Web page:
A few summers ago, we planned to buy a canoe.
There are numerous ponds within a 10-minute drive, so we could toss the canoe onto the Jeep and head off.
Driving home from work one day, I noticed a boat in a nearby front yard — a dory.
It looked new, with bright dory buff paint — sort of halfway between orange and gold — and green gunwales.
A sign on it read, “For sale.”
On the way to work, and on the way back at the end of the day, I’d pass the dory and think, “That is one nice-looking boat.”
It occurred to me that we didn’t necessarily need a canoe.
Maybe a dory was a better option.
Older Boy is determined to be a marine biologist.
He has loved the ocean ever since he first toddled into it at
St. Philip’s beach. (Recently, I suggested he should think about a second career choice, just in case he decides to not go into marine biology. He said, “I don’t need a second choice.”)
A marine biologist needs experience with boats, I figured.
I called a family meeting and suggested we pool our money and buy the dory.
There was no price written on the for sale sign, so we should make an offer, I said.
It was unanimous: 4-0 in favour.
A few days later, we were the owners of a beautiful dory, 13 feet on bottom and 17 feet on top. The bill of sale was written by hand on a piece of foolscap.
We learned a bit about the dory’s history, although I’m still sketchy on some details.
It was handmade by an old skipper in St. Mary’s Bay, who built it for his son to use as a lifeboat on his longliner.
It was no longer needed, and thus was sent to St. John’s for sale.
Our purchase was perfect timing.
Offers rolled in
In the days after we handed over the money, interest in the dory multiplied.
It was still in place on the front yard, and people were stopping to inquire about it.
One power couple — a pair of lawyers — apparently wanted to buy it to use as an ornament at their barbecue pit.
J. — the fellow who had taken on the task of selling the dory for the old skipper — told us most people wanted the dory for an ornamental, rather than a practical, use.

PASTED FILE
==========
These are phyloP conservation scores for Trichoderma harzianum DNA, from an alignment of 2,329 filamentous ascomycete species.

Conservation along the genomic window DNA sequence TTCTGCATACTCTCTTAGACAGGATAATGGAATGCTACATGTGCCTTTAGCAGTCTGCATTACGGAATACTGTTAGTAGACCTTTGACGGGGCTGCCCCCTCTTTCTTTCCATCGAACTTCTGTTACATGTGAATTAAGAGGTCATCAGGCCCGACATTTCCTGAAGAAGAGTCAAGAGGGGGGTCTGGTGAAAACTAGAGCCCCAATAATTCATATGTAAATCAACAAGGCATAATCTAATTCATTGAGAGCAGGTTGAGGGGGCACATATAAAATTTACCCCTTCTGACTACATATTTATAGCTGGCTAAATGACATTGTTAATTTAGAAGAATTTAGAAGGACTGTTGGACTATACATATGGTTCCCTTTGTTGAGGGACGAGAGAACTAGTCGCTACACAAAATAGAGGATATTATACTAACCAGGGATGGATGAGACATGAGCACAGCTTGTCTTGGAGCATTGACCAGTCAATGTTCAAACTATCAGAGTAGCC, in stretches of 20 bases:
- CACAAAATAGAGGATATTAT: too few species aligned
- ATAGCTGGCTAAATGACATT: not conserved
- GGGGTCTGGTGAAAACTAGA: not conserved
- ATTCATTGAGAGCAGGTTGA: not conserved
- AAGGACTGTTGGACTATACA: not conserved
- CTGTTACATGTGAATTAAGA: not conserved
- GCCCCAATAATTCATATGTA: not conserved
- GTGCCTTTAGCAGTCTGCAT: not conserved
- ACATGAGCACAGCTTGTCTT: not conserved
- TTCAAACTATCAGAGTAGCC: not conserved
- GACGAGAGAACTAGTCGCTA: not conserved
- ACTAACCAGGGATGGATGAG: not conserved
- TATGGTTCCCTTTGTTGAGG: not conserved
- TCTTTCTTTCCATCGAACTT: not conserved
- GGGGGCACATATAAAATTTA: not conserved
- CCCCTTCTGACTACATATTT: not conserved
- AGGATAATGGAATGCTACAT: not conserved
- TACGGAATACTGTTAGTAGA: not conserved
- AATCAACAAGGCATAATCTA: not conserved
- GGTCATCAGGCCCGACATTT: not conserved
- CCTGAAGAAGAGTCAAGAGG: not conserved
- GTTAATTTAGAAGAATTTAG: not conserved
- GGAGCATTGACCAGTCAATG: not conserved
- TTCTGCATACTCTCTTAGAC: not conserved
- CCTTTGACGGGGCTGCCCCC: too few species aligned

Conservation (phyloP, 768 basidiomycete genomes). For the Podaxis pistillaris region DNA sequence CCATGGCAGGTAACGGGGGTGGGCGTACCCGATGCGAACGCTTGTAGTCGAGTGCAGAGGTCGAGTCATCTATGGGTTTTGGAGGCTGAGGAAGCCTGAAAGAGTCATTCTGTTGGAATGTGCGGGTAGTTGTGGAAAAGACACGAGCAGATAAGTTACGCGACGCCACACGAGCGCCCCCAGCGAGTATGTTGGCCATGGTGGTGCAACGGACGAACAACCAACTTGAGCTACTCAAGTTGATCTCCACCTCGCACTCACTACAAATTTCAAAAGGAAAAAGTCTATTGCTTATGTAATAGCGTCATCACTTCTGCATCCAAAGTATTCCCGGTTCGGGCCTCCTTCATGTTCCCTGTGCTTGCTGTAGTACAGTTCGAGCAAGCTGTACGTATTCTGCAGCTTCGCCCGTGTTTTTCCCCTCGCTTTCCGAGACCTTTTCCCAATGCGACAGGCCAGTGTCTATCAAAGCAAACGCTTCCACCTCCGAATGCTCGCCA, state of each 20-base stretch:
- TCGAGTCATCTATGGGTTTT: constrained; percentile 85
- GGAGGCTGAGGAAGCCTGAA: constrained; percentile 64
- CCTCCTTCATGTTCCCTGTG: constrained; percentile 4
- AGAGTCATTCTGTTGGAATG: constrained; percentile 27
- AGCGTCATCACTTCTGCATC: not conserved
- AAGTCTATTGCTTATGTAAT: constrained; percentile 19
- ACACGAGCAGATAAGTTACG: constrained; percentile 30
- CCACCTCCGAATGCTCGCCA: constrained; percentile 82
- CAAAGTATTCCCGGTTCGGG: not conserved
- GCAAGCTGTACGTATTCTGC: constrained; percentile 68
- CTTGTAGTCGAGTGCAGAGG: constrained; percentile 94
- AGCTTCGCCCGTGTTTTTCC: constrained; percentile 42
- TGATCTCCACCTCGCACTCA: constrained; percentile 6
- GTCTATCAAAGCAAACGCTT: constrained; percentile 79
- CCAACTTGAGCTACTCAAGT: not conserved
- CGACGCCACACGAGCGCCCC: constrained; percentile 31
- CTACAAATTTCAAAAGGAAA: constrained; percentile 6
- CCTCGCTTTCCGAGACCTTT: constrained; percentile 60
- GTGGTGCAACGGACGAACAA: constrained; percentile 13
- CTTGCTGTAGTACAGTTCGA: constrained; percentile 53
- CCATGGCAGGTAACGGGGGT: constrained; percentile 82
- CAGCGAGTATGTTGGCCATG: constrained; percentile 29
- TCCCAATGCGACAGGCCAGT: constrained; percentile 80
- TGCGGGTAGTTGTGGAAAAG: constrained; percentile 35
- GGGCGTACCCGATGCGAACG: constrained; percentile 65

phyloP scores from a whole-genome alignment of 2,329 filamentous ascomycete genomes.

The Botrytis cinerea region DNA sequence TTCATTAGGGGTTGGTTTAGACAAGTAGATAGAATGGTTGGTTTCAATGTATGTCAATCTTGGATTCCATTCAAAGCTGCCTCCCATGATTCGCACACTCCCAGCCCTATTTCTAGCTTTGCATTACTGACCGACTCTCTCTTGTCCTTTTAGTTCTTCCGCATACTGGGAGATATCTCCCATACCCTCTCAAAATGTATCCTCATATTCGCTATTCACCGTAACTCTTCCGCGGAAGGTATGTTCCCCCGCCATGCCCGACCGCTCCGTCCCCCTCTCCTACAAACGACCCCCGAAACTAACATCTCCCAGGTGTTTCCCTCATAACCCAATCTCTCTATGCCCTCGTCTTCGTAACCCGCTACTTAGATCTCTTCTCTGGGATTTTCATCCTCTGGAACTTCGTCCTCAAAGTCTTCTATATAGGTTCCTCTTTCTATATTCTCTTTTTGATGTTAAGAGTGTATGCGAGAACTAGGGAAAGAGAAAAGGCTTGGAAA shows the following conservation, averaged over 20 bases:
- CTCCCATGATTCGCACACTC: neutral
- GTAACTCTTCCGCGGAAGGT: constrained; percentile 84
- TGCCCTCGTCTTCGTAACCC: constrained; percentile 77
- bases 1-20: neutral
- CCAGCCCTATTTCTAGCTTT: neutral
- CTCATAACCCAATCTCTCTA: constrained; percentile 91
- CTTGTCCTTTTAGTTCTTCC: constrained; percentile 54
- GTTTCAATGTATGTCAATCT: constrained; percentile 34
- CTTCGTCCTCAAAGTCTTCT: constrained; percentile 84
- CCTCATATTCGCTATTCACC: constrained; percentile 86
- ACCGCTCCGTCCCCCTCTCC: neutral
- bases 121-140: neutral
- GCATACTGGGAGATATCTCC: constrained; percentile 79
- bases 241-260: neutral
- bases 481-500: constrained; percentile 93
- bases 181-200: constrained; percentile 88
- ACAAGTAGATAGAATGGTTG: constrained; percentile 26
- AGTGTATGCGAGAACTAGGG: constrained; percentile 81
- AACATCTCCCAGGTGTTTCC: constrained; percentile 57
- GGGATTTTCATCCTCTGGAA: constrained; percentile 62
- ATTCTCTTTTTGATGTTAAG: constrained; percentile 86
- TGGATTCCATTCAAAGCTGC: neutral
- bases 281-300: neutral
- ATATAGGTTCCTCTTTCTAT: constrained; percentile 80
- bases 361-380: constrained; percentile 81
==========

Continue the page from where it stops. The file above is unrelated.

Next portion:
He said he knew a guy years ago who had suspended a full-size dory from the ceiling of his bar.
In Nova Scotia, J. said, there is a mini industry of building dories and exporting them to Europe for use as ornaments.
The old skipper might have got a higher price if he hadn’t accepted the first offer that came in.
But we like to think he would prefer the dory be used as intended, on saltwater, rather than as merely something pretty to look at.
We quickly discovered people at the local wharf are friendly and helpful. J., who also owns a dory, taught us enough to get us started.
Others offered advice, and even gave us equipment such as ropes and buoys.
In this, our third summer on the water, we’re fairly confident that we know what we’re doing.
We’re fairly good with the oars, we’ve been out more often than in previous years and we have a freezer full of fresh cod fillets.
Rowing across the cove is a lot more fun than paddling any canoe.
But the most common question we get asked is, “When are you going to put a motor in ’er?”
My answer: never.
Brian Jones is a desk editor at
The Telegram. He can be reached by email at firstname.lastname@example.org.